The project has also come under fire for shoddy labor standards and adverse environmental impacts. Over the course of construction, 19 workers died and dozens were injured, with some falling into the sea after a work platform collapsed.
Since construction sped up in recent years, the number of famed Chinese white dolphins who call these waters home has dropped from about 80 in 2012 to 47 in 2017, according to Taison Chang, chairman of the Hong Kong Dolphin Conservation Society. Environmental mitigation efforts done before construction failed to keep the dolphins in the area, he said, but work on the project proceeded anyway.
“We can clearly see that the dolphins in North Lantau area almost disappeared in the whole area, close to the bridge construction,” he said. “No one can really stop the project after [its proponents] got the necessary environmental permits to go ahead with the bridge.”
The bridge’s completion comes as China under Xi is extending its grip over Hong Kong, a city of 7.4 million that was given special status when it was handed back from the British to China in 1997.
Under the “one country, two systems” policy, Hong Kong’s economic and political systems are supposed to remain untouched for 50 years — until 2047 — and distinct from mainland China’s, allowing the territory to retain its own government, judiciary, currency and so on.
A flurry of infrastructure development, however, has served to physically bind the regions in a more tangible way. In late September, an $11 billion high-speed rail link opened between Hong Kong and mainland China, cutting the time between the territory and major Chinese cities.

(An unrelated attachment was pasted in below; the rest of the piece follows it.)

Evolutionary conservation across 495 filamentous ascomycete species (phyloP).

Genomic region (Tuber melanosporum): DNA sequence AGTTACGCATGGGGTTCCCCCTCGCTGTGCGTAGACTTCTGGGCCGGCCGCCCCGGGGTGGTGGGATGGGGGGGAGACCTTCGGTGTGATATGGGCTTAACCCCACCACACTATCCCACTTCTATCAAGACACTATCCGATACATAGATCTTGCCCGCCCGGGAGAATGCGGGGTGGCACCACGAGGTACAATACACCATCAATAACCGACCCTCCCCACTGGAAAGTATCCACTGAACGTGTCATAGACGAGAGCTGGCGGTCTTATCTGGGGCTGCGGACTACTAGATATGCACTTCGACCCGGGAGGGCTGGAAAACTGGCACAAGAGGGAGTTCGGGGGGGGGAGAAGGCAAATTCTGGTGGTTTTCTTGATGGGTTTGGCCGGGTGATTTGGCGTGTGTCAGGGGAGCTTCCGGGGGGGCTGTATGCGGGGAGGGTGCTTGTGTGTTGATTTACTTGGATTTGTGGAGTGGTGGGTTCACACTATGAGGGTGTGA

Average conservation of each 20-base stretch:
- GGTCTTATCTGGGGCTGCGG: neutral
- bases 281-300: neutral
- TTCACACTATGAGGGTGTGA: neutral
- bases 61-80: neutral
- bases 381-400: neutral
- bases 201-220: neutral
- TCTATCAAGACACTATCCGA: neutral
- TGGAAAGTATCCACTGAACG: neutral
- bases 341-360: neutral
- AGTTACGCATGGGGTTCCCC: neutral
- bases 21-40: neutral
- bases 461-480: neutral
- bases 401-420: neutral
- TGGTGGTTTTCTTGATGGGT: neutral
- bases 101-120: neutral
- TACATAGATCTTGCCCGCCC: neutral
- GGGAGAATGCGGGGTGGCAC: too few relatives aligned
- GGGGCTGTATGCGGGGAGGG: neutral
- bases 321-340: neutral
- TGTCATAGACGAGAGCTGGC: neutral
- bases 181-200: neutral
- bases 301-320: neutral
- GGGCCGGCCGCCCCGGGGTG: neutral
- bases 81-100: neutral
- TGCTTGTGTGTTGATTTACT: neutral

Beijing hopes the links will spur development in these southern cities that have historically led economic growth in China — particularly amid an ongoing trade war with the United States.
Xi this week visited southern China to celebrate the 40th anniversary of the economic reform policy spearheaded by Deng Xiaoping in the late 1970s. Speaking Monday at Gree Electric Appliances in Zhuhai, Xi emphasized the importance of “self-reliance” and of the “real economy,” rather than the “virtual economy.”
“Manufacturing is a key to the real economy, and the core strength of manufacturing is innovation, the control of core technologies,” he said. “We must seek innovation by relying on ourselves, and I hope all enterprises will work in this direction.”
Hong Kong is at the center of that plan, with infrastructure links that will ease travel, particularly from the mainland into the city.
Lam, Hong Kong’s chief executive, is also pushing for a land reclamation plan that would be the costliest infrastructure project here yet, creating an artificial island that would be home to more than 1 million people. The island would be close to the new sea crossing.
“It is all connected — the reclamation, bridge, high-speed rail,” said Mo, the pro-democracy lawmaker. “It is all telling Hong Kong that you are part of China, you are very much part of it, and you can’t get out of it.”
Luna Lin in Beijing contributed to this report.